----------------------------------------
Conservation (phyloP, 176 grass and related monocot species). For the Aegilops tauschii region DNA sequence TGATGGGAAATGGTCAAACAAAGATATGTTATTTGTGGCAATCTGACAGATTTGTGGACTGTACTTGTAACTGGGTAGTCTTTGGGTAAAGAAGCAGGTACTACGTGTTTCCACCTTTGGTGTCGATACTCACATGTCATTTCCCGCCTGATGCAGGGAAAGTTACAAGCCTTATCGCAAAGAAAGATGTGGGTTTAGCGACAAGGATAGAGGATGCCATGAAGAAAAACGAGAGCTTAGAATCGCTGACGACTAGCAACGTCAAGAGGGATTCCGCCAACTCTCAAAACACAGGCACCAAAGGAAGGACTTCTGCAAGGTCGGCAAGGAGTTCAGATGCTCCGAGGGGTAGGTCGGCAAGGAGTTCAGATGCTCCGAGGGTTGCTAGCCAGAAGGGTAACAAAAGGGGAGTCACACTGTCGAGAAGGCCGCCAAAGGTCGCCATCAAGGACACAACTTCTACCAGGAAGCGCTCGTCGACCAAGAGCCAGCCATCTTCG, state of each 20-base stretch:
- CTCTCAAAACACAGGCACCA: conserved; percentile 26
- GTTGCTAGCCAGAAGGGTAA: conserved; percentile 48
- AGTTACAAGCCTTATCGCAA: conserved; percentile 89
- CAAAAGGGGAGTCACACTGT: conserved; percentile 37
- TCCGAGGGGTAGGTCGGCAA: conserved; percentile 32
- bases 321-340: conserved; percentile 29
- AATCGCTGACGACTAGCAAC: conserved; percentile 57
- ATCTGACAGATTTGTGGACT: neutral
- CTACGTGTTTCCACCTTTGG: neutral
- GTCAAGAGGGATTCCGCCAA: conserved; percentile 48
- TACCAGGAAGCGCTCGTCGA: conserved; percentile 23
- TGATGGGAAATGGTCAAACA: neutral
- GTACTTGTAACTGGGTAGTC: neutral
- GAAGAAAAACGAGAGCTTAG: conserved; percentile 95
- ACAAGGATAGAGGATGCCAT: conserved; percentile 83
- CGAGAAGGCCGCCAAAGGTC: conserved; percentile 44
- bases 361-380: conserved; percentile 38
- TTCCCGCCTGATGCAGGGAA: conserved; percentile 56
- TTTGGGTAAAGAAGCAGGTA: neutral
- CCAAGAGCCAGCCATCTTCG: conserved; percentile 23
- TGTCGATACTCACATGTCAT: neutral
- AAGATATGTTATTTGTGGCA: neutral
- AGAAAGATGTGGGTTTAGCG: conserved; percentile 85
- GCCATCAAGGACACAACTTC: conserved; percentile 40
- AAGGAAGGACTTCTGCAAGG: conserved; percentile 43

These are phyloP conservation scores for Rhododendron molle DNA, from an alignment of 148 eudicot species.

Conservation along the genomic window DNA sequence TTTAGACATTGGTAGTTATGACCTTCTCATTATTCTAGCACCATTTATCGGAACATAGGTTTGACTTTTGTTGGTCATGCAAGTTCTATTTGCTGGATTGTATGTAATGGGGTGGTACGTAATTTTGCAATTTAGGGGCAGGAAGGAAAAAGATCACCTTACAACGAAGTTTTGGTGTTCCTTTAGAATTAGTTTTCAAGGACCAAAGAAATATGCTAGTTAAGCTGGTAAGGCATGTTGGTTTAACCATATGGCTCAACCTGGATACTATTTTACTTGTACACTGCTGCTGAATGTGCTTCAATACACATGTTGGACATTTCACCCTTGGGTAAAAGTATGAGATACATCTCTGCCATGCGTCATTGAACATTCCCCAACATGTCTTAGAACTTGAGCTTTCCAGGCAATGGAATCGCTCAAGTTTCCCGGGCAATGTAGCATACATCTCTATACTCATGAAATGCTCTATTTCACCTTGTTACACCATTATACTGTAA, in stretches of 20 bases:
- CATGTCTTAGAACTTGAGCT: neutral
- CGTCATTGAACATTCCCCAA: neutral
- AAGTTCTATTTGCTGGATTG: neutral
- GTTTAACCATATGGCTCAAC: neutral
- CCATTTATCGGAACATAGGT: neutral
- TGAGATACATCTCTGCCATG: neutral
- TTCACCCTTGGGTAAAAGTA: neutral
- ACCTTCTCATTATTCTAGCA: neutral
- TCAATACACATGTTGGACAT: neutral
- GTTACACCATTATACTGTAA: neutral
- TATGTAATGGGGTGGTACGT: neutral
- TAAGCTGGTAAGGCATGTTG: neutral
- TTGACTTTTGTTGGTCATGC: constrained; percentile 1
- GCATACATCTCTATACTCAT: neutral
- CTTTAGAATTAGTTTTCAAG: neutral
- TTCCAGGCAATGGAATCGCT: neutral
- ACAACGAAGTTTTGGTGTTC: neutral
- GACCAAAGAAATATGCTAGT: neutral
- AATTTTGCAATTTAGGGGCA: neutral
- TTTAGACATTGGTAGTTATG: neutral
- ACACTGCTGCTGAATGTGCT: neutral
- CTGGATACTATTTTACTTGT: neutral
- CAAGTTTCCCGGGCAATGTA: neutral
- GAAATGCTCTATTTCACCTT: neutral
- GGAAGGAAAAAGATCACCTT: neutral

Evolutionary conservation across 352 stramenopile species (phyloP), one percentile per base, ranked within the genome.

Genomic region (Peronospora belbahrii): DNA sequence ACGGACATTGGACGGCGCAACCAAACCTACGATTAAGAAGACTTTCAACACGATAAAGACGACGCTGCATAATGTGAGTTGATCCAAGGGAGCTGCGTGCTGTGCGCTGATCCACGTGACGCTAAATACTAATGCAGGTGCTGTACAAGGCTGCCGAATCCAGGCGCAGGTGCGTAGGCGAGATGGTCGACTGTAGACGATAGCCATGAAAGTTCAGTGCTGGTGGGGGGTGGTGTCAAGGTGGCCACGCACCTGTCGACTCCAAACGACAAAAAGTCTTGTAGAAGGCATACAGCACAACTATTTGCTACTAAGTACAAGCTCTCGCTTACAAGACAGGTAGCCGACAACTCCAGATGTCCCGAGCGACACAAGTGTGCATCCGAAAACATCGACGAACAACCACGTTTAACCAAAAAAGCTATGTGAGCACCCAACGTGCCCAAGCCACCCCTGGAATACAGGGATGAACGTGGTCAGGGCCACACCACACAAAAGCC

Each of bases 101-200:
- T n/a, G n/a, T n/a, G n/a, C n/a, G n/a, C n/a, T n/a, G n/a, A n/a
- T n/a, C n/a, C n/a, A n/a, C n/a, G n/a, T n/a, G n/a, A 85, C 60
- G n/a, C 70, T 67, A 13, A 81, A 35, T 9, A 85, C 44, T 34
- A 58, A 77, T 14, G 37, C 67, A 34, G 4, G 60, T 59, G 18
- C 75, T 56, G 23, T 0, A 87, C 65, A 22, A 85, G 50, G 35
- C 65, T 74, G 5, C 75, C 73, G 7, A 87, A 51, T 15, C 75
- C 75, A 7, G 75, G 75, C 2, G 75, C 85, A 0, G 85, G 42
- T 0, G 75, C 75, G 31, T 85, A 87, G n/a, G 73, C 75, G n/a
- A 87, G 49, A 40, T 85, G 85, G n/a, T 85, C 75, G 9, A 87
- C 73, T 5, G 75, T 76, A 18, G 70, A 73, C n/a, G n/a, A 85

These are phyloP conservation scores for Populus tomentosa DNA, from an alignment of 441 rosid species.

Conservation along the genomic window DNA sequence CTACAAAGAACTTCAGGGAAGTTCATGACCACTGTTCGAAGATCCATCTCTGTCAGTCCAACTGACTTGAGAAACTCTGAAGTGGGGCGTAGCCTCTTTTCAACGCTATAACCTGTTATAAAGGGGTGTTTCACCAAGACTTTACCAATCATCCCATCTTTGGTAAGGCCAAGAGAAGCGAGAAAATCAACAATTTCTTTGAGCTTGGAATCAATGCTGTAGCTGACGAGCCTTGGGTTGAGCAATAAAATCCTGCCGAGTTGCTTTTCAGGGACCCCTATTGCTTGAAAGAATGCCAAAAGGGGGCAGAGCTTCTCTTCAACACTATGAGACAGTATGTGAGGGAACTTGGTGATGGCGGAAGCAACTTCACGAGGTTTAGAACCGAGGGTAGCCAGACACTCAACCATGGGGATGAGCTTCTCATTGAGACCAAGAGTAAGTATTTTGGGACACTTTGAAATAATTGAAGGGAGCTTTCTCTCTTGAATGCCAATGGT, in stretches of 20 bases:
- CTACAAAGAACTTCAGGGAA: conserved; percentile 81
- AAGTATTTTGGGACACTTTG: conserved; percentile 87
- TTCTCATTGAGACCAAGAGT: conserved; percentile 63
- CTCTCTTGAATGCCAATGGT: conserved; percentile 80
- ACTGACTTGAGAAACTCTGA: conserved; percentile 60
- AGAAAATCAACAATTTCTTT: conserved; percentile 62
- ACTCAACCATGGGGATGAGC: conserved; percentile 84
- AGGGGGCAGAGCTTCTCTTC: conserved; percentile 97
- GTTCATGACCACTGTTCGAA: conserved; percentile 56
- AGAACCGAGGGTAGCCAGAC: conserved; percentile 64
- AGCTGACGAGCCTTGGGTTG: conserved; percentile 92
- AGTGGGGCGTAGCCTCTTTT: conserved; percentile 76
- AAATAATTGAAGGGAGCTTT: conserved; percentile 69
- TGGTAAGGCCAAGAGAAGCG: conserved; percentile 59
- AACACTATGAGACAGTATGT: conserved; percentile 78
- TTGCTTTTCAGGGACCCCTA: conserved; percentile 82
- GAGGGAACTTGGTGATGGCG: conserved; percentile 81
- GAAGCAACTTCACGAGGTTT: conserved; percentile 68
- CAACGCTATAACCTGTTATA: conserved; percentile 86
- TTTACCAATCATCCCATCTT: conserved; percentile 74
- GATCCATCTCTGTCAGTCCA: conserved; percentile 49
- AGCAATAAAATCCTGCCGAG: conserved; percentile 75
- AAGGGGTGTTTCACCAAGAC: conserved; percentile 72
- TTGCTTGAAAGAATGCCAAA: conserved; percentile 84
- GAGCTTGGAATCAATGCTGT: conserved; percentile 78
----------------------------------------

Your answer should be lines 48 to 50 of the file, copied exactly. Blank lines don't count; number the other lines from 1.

- TTTAGACATTGGTAGTTATG: neutral
- ACACTGCTGCTGAATGTGCT: neutral
- CTGGATACTATTTTACTTGT: neutral